Wednesday, April 29, 2009
Two things I am happy about
A mini-update to point to two things:
You're either onboard the 'video games are art' train, or you are not. I definitely am.
Also, if you are aware of the work of the Brothers Grimm, you know that original versions of many of the faerie tales that have come down to us from the European tradition differ from their modern interpretations. In a word, they have been Disneyfied. The sorrowful overtones and barely-veiled allusions to physical assault, sexuality, and fear of illness have been lost.
I am proud to present a project that combines these two interests, THE PATH by Tale of Tales Games. This game uses the story of Little Red Riding Hood as a frame to hang a whole off-balance mobile of symbols. Since you are playing one of six different versions of Red, with an age spread from about five to eighteenish, femeninity and growth are two themes that get a lot of exploration.
The game aims at a lot of targets and hits most of them. It is atmospheric, creepy, poignant, challenging, and sad, and the best money I've spent on a game in a year.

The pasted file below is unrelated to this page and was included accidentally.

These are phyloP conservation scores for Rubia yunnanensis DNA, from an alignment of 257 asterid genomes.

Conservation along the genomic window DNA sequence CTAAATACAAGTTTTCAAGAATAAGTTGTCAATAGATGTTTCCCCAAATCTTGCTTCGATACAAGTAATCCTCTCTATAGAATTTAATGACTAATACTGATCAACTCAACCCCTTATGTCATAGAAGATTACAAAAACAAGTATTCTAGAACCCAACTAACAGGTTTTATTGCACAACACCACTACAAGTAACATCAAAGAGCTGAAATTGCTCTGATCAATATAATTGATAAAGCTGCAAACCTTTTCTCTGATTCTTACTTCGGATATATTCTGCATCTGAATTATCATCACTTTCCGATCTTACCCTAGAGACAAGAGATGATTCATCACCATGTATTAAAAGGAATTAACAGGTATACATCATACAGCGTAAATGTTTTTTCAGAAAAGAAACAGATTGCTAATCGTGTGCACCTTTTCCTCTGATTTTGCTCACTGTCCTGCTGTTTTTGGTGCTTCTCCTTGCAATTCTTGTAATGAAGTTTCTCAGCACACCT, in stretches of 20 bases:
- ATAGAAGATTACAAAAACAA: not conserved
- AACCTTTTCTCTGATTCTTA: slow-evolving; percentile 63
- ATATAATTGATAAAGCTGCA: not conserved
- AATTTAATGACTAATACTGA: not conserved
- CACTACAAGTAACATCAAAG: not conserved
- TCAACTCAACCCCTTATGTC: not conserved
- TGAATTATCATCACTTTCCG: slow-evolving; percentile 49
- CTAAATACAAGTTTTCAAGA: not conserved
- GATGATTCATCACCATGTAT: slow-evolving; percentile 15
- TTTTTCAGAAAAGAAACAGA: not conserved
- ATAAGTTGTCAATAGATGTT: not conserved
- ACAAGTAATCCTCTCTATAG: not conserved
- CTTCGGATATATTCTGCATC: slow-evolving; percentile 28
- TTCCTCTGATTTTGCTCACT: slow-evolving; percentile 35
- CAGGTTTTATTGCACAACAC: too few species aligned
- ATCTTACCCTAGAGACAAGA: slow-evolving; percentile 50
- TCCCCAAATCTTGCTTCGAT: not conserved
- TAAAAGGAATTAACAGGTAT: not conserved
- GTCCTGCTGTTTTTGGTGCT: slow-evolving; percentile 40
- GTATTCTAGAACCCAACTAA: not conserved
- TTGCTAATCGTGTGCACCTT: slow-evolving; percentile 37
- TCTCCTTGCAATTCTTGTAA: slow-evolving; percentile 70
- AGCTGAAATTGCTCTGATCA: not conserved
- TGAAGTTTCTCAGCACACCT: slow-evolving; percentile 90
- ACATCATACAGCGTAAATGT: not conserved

Robert De Niro's gift to the University of Texas at Austin
The video says it all. There's also a story on the New York Times site today.
Errrrr, no you're not. I don't beleive Video Games are art but I do beleive some video games can be art. Just because one person puts graffiti on a building and it gets called art does not mean all graffiti is art.
I have not played 'the path' but I generally play indie games more than mainstream releases because developers don't have to compromise their ideals and can work at whatever schedule they want until they decide it is done, not when the publishers set a release date. Does this mean all indie games are shining beacons of hope, no. You get buckets of crap just like any other product.
I will say Art is more likely to come from innovation (read: indie developers) than from tried and tested methods (read: publishers with established 'production lines').